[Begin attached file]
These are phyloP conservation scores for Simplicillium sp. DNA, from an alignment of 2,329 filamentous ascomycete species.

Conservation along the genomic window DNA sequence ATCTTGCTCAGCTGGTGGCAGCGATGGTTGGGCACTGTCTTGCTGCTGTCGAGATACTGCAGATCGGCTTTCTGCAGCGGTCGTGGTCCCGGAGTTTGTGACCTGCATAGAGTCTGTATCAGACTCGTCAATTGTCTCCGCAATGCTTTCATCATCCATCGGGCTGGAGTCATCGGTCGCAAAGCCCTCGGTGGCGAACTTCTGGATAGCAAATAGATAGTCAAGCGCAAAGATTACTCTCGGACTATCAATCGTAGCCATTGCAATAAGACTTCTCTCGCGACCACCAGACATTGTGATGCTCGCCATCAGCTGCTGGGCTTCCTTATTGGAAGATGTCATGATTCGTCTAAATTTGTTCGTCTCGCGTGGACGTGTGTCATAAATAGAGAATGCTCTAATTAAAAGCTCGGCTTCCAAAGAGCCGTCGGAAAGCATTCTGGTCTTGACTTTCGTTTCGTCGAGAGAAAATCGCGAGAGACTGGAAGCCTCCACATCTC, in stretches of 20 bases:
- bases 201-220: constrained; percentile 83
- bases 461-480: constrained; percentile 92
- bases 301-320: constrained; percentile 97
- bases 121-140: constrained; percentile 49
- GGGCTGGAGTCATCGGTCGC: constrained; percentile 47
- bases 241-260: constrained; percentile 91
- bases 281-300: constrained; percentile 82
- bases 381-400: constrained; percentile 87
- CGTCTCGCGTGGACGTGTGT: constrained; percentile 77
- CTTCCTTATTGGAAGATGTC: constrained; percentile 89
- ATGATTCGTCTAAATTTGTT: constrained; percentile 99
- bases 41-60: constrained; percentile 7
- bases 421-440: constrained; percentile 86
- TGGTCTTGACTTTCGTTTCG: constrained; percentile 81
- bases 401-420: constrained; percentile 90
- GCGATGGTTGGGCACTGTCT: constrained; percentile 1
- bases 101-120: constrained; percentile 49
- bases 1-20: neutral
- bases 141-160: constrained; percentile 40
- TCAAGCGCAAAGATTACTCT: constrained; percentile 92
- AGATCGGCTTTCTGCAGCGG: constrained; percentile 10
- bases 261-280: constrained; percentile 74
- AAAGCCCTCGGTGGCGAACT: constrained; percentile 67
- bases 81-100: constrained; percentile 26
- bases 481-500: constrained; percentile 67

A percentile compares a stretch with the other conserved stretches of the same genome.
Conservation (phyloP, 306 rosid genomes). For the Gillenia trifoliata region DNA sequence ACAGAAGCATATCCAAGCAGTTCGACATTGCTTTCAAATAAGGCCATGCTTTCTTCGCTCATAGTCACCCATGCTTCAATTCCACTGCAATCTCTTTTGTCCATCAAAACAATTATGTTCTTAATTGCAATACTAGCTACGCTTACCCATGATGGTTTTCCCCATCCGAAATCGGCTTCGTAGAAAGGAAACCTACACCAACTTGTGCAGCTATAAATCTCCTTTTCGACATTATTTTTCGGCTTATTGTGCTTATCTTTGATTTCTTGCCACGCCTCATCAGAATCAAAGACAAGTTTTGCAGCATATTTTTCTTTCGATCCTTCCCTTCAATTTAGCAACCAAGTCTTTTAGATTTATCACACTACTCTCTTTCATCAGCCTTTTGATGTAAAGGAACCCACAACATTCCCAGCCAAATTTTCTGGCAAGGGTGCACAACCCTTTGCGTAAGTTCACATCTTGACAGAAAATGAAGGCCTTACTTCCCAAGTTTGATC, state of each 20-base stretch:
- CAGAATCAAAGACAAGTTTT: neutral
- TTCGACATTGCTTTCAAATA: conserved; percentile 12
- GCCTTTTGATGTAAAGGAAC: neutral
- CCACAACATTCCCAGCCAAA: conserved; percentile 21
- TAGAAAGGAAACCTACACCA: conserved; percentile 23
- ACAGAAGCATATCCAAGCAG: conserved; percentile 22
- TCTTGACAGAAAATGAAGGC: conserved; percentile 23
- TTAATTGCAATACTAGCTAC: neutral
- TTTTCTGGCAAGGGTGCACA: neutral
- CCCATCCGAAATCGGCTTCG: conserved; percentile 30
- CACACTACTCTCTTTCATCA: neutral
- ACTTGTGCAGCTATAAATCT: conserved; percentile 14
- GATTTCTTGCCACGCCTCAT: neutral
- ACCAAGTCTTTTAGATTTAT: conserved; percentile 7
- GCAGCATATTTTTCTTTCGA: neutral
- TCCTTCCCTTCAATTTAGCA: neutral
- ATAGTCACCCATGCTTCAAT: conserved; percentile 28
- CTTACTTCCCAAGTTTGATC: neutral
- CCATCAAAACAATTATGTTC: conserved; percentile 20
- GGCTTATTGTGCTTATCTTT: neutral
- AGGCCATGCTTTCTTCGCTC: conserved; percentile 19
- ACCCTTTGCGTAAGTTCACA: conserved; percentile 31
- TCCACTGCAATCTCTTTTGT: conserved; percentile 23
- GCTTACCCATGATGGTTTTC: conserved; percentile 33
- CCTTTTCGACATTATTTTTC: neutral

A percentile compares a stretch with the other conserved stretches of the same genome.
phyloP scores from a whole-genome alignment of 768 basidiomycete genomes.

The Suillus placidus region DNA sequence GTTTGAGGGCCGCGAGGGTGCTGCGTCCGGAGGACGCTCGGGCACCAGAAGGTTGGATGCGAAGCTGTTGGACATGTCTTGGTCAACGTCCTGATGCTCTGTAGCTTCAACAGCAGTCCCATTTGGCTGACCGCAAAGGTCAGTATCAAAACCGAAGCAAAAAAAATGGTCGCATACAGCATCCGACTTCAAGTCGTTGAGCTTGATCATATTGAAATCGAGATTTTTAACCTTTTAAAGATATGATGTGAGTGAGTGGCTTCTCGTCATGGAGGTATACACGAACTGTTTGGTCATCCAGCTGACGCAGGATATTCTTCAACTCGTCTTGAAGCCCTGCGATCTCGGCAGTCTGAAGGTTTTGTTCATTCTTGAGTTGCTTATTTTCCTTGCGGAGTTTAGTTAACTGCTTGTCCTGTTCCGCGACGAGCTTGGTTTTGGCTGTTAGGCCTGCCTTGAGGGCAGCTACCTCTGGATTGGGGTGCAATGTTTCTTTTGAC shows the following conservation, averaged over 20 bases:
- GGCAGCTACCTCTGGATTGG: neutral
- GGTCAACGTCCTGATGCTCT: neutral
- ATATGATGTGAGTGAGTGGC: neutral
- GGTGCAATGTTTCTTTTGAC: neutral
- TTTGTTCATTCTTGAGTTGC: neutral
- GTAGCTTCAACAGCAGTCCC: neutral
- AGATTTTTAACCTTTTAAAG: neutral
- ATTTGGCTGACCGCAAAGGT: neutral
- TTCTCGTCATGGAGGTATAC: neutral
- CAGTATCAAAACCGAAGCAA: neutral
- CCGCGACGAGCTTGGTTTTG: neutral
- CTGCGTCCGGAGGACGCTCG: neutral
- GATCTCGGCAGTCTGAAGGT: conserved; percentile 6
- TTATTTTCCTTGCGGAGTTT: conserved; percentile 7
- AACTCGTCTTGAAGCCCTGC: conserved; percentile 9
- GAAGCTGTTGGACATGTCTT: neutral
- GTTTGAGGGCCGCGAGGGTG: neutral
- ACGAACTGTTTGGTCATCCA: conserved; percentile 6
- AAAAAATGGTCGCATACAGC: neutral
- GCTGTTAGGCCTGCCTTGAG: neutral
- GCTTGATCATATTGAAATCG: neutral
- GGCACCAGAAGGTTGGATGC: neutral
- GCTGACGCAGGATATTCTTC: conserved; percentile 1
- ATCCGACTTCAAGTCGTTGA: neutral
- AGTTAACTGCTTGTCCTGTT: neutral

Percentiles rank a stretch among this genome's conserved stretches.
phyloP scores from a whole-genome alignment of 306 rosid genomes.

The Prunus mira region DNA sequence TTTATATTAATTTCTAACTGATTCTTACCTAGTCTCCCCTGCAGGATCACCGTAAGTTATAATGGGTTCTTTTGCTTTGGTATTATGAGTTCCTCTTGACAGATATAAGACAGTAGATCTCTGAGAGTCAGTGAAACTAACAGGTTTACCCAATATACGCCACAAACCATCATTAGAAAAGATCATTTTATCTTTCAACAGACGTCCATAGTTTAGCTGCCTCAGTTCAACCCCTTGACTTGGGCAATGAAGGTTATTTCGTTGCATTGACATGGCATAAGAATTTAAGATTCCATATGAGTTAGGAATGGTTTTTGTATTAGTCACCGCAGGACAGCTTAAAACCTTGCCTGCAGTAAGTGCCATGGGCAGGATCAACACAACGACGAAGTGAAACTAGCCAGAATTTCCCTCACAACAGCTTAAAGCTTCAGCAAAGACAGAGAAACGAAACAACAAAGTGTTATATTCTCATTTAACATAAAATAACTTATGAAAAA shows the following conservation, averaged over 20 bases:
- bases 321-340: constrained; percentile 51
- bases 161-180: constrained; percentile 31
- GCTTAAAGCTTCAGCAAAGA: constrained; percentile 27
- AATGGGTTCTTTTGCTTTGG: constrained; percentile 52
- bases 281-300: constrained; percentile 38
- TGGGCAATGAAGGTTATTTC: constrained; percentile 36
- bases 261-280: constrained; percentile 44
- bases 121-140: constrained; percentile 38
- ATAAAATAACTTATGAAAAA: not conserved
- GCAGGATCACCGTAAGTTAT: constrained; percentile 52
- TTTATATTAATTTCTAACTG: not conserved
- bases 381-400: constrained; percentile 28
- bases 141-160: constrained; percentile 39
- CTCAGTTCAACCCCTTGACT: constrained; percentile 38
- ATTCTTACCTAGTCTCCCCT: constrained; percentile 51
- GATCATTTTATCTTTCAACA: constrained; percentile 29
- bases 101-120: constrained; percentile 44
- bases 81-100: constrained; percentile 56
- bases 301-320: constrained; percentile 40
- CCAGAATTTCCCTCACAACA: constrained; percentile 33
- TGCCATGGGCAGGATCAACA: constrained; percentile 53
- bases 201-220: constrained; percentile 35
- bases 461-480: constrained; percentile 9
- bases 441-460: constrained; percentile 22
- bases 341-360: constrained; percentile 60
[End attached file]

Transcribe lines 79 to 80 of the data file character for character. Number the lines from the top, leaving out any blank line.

- GGCACCAGAAGGTTGGATGC: neutral
- GCTGACGCAGGATATTCTTC: conserved; percentile 1